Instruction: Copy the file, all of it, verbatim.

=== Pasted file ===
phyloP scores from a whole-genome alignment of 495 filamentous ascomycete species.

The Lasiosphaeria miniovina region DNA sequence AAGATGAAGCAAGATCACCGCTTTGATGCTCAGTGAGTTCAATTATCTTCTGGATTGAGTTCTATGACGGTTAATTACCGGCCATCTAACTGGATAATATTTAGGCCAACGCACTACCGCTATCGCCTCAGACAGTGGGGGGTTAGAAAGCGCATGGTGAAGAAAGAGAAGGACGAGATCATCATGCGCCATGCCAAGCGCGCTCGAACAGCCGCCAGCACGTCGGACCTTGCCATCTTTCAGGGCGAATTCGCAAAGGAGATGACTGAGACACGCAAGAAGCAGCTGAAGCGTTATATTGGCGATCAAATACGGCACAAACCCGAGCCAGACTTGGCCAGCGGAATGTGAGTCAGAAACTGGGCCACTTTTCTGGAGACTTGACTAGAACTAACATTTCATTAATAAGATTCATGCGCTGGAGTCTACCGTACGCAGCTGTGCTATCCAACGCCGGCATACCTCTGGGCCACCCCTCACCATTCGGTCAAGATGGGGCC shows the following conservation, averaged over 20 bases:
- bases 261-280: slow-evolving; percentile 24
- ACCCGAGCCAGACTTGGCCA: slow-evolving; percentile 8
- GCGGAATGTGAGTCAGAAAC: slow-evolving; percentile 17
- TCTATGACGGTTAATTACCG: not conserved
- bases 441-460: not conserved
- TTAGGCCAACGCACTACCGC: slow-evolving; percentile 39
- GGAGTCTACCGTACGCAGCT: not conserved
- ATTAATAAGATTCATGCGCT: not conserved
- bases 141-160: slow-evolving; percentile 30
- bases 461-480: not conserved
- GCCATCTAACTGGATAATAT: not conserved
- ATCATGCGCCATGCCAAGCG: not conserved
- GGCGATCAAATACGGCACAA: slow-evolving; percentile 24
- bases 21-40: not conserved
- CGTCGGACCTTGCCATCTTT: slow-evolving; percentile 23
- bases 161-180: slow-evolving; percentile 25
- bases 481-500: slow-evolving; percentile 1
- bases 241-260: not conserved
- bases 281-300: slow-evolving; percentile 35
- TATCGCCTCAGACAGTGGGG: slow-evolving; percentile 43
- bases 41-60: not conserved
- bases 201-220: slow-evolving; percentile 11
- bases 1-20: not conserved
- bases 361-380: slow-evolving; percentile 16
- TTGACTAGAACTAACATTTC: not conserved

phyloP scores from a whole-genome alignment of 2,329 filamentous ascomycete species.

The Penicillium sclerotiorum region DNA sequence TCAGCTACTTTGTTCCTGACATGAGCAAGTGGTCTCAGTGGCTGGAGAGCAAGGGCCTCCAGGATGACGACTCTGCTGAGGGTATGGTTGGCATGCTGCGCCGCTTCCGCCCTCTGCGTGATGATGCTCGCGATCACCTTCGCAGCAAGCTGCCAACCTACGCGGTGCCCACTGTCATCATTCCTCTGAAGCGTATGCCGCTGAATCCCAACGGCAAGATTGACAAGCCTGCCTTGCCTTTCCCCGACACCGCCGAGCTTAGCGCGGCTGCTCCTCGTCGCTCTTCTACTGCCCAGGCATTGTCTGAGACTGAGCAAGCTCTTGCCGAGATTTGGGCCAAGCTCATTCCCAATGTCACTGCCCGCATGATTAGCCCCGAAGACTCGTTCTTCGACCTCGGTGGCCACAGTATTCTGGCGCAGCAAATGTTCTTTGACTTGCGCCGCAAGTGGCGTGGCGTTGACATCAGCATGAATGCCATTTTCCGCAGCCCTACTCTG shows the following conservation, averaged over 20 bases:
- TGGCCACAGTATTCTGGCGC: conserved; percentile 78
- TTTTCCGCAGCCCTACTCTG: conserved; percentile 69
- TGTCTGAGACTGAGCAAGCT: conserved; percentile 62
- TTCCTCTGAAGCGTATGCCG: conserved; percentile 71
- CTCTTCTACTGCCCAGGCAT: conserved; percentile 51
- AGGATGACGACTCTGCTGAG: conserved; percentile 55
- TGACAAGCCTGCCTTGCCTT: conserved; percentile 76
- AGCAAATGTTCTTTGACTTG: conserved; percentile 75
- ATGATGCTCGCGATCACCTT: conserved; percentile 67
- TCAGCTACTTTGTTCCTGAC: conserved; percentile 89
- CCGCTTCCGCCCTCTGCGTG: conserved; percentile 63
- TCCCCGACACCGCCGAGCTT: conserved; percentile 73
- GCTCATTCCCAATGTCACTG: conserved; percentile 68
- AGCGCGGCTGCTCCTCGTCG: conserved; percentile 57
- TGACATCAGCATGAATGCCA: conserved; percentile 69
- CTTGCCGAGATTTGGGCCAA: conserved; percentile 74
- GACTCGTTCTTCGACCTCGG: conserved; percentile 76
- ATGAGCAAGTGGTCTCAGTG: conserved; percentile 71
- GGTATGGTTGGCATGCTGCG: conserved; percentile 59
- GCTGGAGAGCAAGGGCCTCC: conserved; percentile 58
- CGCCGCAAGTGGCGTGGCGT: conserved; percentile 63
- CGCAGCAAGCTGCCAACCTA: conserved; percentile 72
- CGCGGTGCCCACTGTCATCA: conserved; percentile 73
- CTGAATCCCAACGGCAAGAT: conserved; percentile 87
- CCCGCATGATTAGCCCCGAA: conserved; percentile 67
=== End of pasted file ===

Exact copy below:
phyloP scores from a whole-genome alignment of 495 filamentous ascomycete species.

The Lasiosphaeria miniovina region DNA sequence AAGATGAAGCAAGATCACCGCTTTGATGCTCAGTGAGTTCAATTATCTTCTGGATTGAGTTCTATGACGGTTAATTACCGGCCATCTAACTGGATAATATTTAGGCCAACGCACTACCGCTATCGCCTCAGACAGTGGGGGGTTAGAAAGCGCATGGTGAAGAAAGAGAAGGACGAGATCATCATGCGCCATGCCAAGCGCGCTCGAACAGCCGCCAGCACGTCGGACCTTGCCATCTTTCAGGGCGAATTCGCAAAGGAGATGACTGAGACACGCAAGAAGCAGCTGAAGCGTTATATTGGCGATCAAATACGGCACAAACCCGAGCCAGACTTGGCCAGCGGAATGTGAGTCAGAAACTGGGCCACTTTTCTGGAGACTTGACTAGAACTAACATTTCATTAATAAGATTCATGCGCTGGAGTCTACCGTACGCAGCTGTGCTATCCAACGCCGGCATACCTCTGGGCCACCCCTCACCATTCGGTCAAGATGGGGCC shows the following conservation, averaged over 20 bases:
- bases 261-280: slow-evolving; percentile 24
- ACCCGAGCCAGACTTGGCCA: slow-evolving; percentile 8
- GCGGAATGTGAGTCAGAAAC: slow-evolving; percentile 17
- TCTATGACGGTTAATTACCG: not conserved
- bases 441-460: not conserved
- TTAGGCCAACGCACTACCGC: slow-evolving; percentile 39
- GGAGTCTACCGTACGCAGCT: not conserved
- ATTAATAAGATTCATGCGCT: not conserved
- bases 141-160: slow-evolving; percentile 30
- bases 461-480: not conserved
- GCCATCTAACTGGATAATAT: not conserved
- ATCATGCGCCATGCCAAGCG: not conserved
- GGCGATCAAATACGGCACAA: slow-evolving; percentile 24
- bases 21-40: not conserved
- CGTCGGACCTTGCCATCTTT: slow-evolving; percentile 23
- bases 161-180: slow-evolving; percentile 25
- bases 481-500: slow-evolving; percentile 1
- bases 241-260: not conserved
- bases 281-300: slow-evolving; percentile 35
- TATCGCCTCAGACAGTGGGG: slow-evolving; percentile 43
- bases 41-60: not conserved
- bases 201-220: slow-evolving; percentile 11
- bases 1-20: not conserved
- bases 361-380: slow-evolving; percentile 16
- TTGACTAGAACTAACATTTC: not conserved

phyloP scores from a whole-genome alignment of 2,329 filamentous ascomycete species.

The Penicillium sclerotiorum region DNA sequence TCAGCTACTTTGTTCCTGACATGAGCAAGTGGTCTCAGTGGCTGGAGAGCAAGGGCCTCCAGGATGACGACTCTGCTGAGGGTATGGTTGGCATGCTGCGCCGCTTCCGCCCTCTGCGTGATGATGCTCGCGATCACCTTCGCAGCAAGCTGCCAACCTACGCGGTGCCCACTGTCATCATTCCTCTGAAGCGTATGCCGCTGAATCCCAACGGCAAGATTGACAAGCCTGCCTTGCCTTTCCCCGACACCGCCGAGCTTAGCGCGGCTGCTCCTCGTCGCTCTTCTACTGCCCAGGCATTGTCTGAGACTGAGCAAGCTCTTGCCGAGATTTGGGCCAAGCTCATTCCCAATGTCACTGCCCGCATGATTAGCCCCGAAGACTCGTTCTTCGACCTCGGTGGCCACAGTATTCTGGCGCAGCAAATGTTCTTTGACTTGCGCCGCAAGTGGCGTGGCGTTGACATCAGCATGAATGCCATTTTCCGCAGCCCTACTCTG shows the following conservation, averaged over 20 bases:
- TGGCCACAGTATTCTGGCGC: conserved; percentile 78
- TTTTCCGCAGCCCTACTCTG: conserved; percentile 69
- TGTCTGAGACTGAGCAAGCT: conserved; percentile 62
- TTCCTCTGAAGCGTATGCCG: conserved; percentile 71
- CTCTTCTACTGCCCAGGCAT: conserved; percentile 51
- AGGATGACGACTCTGCTGAG: conserved; percentile 55
- TGACAAGCCTGCCTTGCCTT: conserved; percentile 76
- AGCAAATGTTCTTTGACTTG: conserved; percentile 75
- ATGATGCTCGCGATCACCTT: conserved; percentile 67
- TCAGCTACTTTGTTCCTGAC: conserved; percentile 89
- CCGCTTCCGCCCTCTGCGTG: conserved; percentile 63
- TCCCCGACACCGCCGAGCTT: conserved; percentile 73
- GCTCATTCCCAATGTCACTG: conserved; percentile 68
- AGCGCGGCTGCTCCTCGTCG: conserved; percentile 57
- TGACATCAGCATGAATGCCA: conserved; percentile 69
- CTTGCCGAGATTTGGGCCAA: conserved; percentile 74
- GACTCGTTCTTCGACCTCGG: conserved; percentile 76
- ATGAGCAAGTGGTCTCAGTG: conserved; percentile 71
- GGTATGGTTGGCATGCTGCG: conserved; percentile 59
- GCTGGAGAGCAAGGGCCTCC: conserved; percentile 58
- CGCCGCAAGTGGCGTGGCGT: conserved; percentile 63
- CGCAGCAAGCTGCCAACCTA: conserved; percentile 72
- CGCGGTGCCCACTGTCATCA: conserved; percentile 73
- CTGAATCCCAACGGCAAGAT: conserved; percentile 87
- CCCGCATGATTAGCCCCGAA: conserved; percentile 67